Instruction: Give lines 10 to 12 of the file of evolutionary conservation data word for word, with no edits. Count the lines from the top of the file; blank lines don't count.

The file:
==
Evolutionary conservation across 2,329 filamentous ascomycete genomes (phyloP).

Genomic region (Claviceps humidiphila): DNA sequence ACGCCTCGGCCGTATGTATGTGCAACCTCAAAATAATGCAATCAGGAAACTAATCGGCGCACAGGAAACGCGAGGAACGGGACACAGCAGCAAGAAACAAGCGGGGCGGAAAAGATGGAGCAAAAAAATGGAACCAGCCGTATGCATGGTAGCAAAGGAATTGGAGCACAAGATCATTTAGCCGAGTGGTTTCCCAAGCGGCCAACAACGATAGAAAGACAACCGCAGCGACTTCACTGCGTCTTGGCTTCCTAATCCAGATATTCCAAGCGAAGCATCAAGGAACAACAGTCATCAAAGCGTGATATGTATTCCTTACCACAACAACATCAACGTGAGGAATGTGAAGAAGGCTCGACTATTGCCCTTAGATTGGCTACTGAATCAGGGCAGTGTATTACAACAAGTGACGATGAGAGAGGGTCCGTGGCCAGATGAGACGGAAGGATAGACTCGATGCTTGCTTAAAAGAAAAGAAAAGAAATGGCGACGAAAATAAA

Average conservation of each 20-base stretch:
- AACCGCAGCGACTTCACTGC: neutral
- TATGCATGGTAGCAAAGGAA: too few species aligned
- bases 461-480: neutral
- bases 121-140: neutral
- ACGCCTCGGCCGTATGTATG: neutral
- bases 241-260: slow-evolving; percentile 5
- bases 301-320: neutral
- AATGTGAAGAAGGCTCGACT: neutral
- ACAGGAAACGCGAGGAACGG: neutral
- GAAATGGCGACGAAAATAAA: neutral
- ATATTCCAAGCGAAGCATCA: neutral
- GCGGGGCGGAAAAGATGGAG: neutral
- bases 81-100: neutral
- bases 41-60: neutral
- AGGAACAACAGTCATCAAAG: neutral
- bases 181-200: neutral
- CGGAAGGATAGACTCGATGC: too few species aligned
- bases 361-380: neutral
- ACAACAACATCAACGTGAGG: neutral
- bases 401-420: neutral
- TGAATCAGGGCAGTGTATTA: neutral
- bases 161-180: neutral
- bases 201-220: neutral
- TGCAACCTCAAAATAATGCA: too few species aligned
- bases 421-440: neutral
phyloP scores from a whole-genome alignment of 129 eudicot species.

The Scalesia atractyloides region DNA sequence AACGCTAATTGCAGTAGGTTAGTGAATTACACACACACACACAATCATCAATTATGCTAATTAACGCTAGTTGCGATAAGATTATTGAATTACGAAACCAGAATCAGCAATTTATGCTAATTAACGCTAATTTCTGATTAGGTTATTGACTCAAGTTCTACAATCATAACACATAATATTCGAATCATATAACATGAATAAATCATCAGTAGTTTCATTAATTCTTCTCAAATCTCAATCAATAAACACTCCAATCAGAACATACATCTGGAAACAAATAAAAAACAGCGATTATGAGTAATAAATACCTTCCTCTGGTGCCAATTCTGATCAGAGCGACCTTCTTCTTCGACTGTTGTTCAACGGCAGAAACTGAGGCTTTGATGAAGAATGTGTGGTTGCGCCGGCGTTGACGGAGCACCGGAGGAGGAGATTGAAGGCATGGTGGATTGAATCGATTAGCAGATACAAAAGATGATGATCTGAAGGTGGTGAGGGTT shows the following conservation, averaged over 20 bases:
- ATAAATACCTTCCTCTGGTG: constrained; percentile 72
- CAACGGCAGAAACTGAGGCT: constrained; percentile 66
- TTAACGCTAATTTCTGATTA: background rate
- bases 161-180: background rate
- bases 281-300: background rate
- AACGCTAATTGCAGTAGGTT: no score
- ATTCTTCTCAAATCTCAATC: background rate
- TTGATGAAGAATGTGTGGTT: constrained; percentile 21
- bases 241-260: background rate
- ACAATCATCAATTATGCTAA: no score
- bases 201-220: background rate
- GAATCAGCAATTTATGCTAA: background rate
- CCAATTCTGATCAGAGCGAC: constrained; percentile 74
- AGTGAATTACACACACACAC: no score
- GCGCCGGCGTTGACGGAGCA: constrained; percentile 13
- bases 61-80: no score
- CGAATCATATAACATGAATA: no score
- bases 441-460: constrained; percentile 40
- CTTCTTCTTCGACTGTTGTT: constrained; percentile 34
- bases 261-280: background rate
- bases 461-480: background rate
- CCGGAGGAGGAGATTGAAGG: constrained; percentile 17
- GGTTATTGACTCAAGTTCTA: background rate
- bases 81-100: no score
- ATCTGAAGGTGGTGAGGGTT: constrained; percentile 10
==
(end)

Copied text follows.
- bases 301-320: neutral
- AATGTGAAGAAGGCTCGACT: neutral
- ACAGGAAACGCGAGGAACGG: neutral